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Funny comedy that proves life is tough, but when you get out of your shell you discover!
Danny Blankenship1 April 2012
This is another one of those independent films that will touch you and you will cheer for it because it's not only heart touching and warming it provides plenty of laughs along the way it's message and central theme proves that one can discover life and make a connected difference even when one is sheltered. And the cast and chemistry is well shown as "Jeff Who Lives at Home" features veteran Susan Sarandon and up and coming stars Ed Helms and Jason Segel and the work of all blend well into a good picture.

Set in Louisiana it follows the life one day of Jeff a 30 year old live at home slacker stoner who doesn't have a job and beat it all he lives like the crypt keeper as he stays in the basement! The only thing keeping him going is his stash and TV watching and thinking about the world in the strangest ways only this slightly changes some when he meets up with his cocky and business type older brother Pat(Ed Helms)and Pat now suspects that wife Linda(Judy Greer)is having an affair. Aside from that the hard working mom of Pat and Jeff Sharon(Susan Sarandon)finds an unexpected and crazy surprise at work with her boss Carol(sexy 80's screen siren Rae Dawn Chong).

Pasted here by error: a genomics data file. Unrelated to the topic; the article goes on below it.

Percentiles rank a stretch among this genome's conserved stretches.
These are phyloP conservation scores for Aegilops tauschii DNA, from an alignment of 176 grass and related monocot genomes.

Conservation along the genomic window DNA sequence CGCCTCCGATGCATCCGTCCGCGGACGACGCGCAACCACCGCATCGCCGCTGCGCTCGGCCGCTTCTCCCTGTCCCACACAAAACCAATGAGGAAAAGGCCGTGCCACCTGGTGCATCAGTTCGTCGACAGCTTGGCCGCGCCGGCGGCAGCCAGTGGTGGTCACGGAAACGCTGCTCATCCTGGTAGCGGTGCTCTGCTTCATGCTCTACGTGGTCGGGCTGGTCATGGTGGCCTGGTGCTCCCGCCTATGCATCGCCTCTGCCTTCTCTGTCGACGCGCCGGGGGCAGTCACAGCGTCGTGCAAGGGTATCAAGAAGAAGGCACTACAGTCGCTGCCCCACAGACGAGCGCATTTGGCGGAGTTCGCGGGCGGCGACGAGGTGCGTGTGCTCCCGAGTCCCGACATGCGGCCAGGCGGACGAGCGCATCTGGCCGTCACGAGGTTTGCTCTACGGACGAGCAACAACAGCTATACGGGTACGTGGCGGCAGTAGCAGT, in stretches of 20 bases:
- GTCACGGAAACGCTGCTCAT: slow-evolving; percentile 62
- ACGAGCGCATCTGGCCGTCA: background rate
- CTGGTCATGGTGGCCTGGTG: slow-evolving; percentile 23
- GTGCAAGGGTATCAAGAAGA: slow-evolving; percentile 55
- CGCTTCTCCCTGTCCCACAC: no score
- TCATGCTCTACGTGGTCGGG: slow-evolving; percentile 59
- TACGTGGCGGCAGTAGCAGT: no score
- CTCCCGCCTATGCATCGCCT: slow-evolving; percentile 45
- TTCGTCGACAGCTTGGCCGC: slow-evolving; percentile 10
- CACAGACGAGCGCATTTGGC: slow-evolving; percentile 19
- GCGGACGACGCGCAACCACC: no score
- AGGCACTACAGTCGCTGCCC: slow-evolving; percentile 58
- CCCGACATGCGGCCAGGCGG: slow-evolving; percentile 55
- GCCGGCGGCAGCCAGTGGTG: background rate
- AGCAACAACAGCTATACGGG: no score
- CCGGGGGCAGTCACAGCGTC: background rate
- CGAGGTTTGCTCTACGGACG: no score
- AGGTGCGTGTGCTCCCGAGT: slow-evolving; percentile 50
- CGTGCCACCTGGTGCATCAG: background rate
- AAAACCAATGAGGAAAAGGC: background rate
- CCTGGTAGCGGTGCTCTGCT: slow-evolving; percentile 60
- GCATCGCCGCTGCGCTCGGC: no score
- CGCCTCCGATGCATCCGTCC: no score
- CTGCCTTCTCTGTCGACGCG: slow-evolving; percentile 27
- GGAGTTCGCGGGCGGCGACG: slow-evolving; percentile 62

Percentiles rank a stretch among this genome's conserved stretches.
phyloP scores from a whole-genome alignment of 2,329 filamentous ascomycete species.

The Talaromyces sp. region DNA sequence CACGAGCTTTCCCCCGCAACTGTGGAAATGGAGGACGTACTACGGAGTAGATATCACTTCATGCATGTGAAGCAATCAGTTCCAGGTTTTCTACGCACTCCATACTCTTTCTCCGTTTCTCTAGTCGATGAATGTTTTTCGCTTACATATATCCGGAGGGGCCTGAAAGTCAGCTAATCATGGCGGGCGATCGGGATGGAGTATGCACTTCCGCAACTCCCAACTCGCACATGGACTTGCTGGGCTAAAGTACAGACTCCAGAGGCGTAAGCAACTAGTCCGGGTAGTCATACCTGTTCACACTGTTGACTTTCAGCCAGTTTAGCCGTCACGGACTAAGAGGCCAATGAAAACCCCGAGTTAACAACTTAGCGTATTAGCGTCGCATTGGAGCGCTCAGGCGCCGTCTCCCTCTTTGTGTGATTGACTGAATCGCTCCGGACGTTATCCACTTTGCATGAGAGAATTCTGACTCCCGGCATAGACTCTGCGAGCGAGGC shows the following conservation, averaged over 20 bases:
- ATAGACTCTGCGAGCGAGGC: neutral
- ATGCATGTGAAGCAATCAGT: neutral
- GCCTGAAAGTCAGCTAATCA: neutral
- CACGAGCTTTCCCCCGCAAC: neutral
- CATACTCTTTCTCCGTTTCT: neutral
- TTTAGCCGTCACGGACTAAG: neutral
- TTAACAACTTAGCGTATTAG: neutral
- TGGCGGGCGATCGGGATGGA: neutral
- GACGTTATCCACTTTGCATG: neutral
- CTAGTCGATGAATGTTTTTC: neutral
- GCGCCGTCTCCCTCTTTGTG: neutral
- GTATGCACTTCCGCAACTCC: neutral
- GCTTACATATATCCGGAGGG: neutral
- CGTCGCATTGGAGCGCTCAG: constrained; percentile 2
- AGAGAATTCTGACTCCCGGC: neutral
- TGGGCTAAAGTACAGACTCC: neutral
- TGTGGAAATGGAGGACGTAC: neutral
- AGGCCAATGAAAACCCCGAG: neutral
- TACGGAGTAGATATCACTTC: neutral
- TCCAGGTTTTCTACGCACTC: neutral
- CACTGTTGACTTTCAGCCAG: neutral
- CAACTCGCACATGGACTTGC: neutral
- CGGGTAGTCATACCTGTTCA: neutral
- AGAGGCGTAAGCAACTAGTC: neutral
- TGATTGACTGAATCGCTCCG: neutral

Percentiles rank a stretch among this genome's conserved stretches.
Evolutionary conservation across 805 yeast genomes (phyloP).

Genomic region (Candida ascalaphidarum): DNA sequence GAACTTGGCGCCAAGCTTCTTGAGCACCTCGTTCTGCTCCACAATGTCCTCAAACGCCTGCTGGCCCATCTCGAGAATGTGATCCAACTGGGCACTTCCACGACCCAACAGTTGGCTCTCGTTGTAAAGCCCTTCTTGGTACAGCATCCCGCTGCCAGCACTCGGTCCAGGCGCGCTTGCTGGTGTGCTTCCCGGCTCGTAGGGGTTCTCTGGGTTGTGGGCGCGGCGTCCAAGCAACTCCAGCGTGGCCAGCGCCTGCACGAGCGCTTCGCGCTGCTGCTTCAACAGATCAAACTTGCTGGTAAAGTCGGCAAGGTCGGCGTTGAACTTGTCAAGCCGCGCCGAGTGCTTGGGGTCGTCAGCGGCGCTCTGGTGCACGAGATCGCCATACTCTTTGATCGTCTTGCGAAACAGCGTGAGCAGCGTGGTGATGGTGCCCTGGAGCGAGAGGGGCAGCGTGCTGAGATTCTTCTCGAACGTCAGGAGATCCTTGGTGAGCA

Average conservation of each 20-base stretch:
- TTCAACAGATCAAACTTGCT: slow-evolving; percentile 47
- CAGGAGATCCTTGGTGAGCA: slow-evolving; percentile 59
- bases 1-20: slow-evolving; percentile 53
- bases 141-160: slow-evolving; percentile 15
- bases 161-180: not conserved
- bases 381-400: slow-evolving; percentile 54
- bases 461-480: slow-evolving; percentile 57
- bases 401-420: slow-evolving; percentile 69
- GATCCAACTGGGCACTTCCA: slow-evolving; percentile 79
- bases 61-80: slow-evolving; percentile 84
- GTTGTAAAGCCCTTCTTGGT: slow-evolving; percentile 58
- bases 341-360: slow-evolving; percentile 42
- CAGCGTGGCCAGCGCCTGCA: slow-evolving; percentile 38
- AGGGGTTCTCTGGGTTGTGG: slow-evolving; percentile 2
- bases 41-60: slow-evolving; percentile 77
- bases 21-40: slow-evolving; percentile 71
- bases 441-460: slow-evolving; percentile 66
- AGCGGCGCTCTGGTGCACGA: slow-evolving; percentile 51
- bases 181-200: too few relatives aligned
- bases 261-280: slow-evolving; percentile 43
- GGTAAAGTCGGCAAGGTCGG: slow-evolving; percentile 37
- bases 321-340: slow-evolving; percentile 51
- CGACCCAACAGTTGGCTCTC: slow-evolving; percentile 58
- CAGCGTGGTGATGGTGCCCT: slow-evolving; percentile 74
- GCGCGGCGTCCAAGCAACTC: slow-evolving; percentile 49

Thru it all this film showcases that a lot can occur in the lives of people during a day, some of it is just unexpected and crazy still it proves life is complex and a struggle and still love and happiness is possible. Most rewarding is seeing how in the film's end a sheltered character like Jeff can become a hero that shows life in some shape and form can be rewarding for all if you just come out explore, discover and take risk. Overall good film about the struggles of life, family, relationships and it shows life takes unexpected twist and turns.
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Yea Funny it is ..
I pretty much knew I was going to dig JEFF WHO LIVES AT HOME right from the first scene, where Jeff sits on the toilet, and waxes poetically into a tape-recorder about his undying love for the movie SIGNS. I tend to like the Duplass Brothers, who wrote and directed, so I guess this wasn't a hard sell.